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Matter of Nowakowski

Court of Appeals of the State of New York
Apr 12, 1957
2 N.Y.2d 618 (N.Y. 1957)


Argued January 17, 1957

Decided April 12, 1957

Appeal from the Appellate Division of the Supreme Court in the Fourth Judicial Department, CHRISTY J. BUSCAGLIA, S.

Edward D. Siemer for appellant. John J. Nasca for respondents.

A proceeding was brought by the executors of the last will and testament of the decedent seeking a determination as to the validity of a waiver and release of the appellant's right of election to take against his deceased wife's will.

The Surrogate directed the clerk of the court to take and report the testimony. The record reveals that the clerk during the taking of the testimony ruled on more than 60 objections and at times personally interrogated the witnesses. An extended analysis of the testimony would serve no useful purpose, as we have allowed this appeal to consider solely the legal questions raised by appellant.

In the Surrogate's Court, appellant claimed that he had shown that the execution of the waiver was secured by the fraud and misrepresentation of the decedent and that thereafter respondent executors who had the burden of going forward with the proof failed to do so.

The Surrogate upon the testimony reported to him decided that the execution of the waiver had not been induced by any actual or constructive fraud practiced by the decedent. Having thus determined the waiver and release to be valid, the Surrogate for reasons not pertinent to the issue before him formulated an unprecedented rule in holding that the legal consequences of the signing of an instrument cannot be avoided where the relationship of husband and wife exists, by a plea that the party did not know the contents of the paper, unless the relationship is one of an "average husband and wife".

The written decision and decree adjudging the waiver of right of election by the appellant to be valid and a bar to appellant's assertion of the right of election were made more than a year after the taking of the testimony had been completed. The Appellate Division unanimously affirmed.

It is now claimed by the appellant that the Surrogate did not have statutory authority to direct the clerk to take and report testimony in the proceeding (Surrogate's Ct. Act, § 32, subd. 10) and, if that procedure is found to be authorized by the statute, the statute is unconstitutional as an unlawful delegation of judicial power (N.Y. Const., art. VI, § 13); and that the Surrogate improperly held that the appellant had the burden of proof and refused to apply the rule of constructive fraud; and finally that the alleged fraud and misrepresentation of the decedent attending the execution of the waiver had been clearly established.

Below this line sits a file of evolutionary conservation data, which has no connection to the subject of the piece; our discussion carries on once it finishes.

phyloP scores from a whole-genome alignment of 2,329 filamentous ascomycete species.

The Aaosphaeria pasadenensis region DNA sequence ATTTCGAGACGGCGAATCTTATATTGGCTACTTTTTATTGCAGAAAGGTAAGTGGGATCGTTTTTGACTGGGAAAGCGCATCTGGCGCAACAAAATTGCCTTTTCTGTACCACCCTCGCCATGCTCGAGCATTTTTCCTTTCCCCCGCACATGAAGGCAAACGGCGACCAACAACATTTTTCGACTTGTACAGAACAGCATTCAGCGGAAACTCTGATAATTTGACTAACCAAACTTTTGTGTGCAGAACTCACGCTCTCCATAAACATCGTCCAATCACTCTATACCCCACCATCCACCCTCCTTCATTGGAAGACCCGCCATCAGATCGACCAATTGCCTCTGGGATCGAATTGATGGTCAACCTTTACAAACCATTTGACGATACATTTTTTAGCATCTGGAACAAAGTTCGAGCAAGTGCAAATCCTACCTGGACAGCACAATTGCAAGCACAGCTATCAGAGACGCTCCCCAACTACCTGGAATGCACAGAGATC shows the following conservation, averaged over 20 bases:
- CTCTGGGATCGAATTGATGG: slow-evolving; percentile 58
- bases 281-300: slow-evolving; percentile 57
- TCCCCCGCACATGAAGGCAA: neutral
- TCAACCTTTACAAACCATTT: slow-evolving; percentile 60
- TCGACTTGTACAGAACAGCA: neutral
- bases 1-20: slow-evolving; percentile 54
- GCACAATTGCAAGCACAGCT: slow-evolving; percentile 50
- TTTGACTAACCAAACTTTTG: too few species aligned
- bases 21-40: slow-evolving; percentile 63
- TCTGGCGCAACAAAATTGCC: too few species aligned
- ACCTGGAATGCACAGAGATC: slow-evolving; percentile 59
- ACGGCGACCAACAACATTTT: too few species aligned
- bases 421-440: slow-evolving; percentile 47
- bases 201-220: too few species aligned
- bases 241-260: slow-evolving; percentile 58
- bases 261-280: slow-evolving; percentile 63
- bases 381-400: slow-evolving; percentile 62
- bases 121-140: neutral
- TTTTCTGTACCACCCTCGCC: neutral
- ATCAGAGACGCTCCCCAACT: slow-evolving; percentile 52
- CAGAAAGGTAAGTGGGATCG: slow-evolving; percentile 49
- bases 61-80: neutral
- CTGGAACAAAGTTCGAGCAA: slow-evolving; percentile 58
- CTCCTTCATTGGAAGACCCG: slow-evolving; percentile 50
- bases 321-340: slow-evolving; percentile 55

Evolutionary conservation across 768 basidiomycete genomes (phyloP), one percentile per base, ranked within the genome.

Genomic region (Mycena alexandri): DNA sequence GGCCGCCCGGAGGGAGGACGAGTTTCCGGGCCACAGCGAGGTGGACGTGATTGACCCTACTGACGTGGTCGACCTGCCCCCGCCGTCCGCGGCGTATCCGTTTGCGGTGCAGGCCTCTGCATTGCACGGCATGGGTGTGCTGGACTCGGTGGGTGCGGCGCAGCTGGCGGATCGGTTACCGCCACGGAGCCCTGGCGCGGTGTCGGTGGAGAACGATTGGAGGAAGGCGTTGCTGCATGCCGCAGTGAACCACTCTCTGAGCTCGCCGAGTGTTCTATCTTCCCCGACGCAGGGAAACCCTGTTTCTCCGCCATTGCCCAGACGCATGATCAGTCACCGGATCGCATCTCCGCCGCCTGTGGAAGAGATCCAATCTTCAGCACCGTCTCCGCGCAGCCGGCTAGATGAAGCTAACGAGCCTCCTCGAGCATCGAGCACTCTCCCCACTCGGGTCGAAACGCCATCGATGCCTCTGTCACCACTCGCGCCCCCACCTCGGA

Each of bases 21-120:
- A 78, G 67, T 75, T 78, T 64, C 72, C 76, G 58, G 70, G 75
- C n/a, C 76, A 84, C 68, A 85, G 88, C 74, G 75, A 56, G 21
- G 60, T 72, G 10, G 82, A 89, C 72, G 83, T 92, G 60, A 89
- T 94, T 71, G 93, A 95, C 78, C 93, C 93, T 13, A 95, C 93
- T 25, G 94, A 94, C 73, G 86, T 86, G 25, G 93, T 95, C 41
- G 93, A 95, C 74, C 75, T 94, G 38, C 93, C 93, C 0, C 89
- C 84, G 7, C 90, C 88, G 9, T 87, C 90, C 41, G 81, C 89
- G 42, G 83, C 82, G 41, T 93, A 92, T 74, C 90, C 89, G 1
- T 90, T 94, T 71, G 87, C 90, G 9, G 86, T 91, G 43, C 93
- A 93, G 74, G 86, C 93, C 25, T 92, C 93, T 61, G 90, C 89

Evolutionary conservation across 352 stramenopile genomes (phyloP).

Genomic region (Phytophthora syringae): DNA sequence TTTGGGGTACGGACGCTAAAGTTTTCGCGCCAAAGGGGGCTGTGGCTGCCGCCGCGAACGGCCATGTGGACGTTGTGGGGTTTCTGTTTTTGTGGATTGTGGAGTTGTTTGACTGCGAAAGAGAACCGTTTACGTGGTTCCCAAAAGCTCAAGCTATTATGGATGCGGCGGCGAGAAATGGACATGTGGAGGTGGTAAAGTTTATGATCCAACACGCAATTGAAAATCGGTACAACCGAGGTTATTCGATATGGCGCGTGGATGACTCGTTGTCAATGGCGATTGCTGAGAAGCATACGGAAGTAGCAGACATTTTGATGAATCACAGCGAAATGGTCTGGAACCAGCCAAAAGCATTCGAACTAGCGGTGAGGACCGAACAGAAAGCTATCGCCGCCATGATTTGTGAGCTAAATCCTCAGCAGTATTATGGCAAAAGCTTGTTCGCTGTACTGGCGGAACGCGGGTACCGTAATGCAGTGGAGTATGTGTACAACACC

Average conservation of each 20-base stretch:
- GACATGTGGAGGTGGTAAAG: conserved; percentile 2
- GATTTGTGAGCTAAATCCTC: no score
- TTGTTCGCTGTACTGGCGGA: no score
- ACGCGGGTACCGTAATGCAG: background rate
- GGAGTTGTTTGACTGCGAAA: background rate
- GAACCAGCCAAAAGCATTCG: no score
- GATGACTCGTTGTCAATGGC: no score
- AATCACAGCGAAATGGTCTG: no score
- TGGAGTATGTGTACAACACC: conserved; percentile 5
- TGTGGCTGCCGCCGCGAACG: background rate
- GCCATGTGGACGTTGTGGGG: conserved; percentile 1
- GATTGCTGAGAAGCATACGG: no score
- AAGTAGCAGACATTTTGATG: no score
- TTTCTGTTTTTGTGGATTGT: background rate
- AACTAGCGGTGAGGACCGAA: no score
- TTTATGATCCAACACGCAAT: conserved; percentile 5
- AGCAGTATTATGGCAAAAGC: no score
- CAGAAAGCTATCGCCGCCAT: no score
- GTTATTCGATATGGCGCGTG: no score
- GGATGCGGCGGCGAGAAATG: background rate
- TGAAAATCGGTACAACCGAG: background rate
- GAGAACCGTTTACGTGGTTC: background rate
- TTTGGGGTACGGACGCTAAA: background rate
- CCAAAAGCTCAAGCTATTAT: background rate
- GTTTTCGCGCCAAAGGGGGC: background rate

The question of improper delegation of judicial authority was not raised by the appellant until the problem was posed in the opinion of the Appellate Division after the argument of the appeal and prior to the reargument of the appeal in that court.

Considering the claims in the reverse order in which they have been stated, we deal first with the appellant's contention that the evidence in the record establishes the misrepresentation and deceit of the decedent.

The question of fraud and misrepresentation allegedly perpetrated by the decedent was one of fact. The finding of fact of the trial court has been unanimously affirmed by the Appellate Division. The finding of fact in this case is supported not only by the presence of evidence to support the finding of fact, i.e., the waiver itself, admittedly executed by the appellant, but likewise by the absence of worthy evidence of overreaching. (See Matter of Phillips, 293 N.Y. 483, 491.) The sole testimony which relates to the alleged deceit of the decedent was adduced by the attorney for the appellant and permitted by the clerk without specific objection by the attorney for the respondent. Earlier on the direct examination of the appellant, the attorney for the respondents objected to similar questions on the ground that the appellant witness should not be allowed to testify to conversations with the decedent. These objections were sustained (Civ. Prac. Act, § 347).

Although the appellant has testified without objection to an alleged misrepresentation made to him by the decedent at the time of the execution of the waiver, we cannot say the Surrogate was in error in attaching little weight to the testimony of the appellant, an interested witness, thus finding the evidence of deceit insufficient as a matter of fact. Apart from this testimony, there is nothing in the record to impart verisimilitude to the contention of the appellant that he was defrauded. Appellant's argument at best amounts to a charge that the finding is against the weight of the evidence. That issue is one of fact and the trier of the fact is free to disbelieve uncontroverted testimony. ( New York Bankers v. Duncan, 257 N.Y. 160.)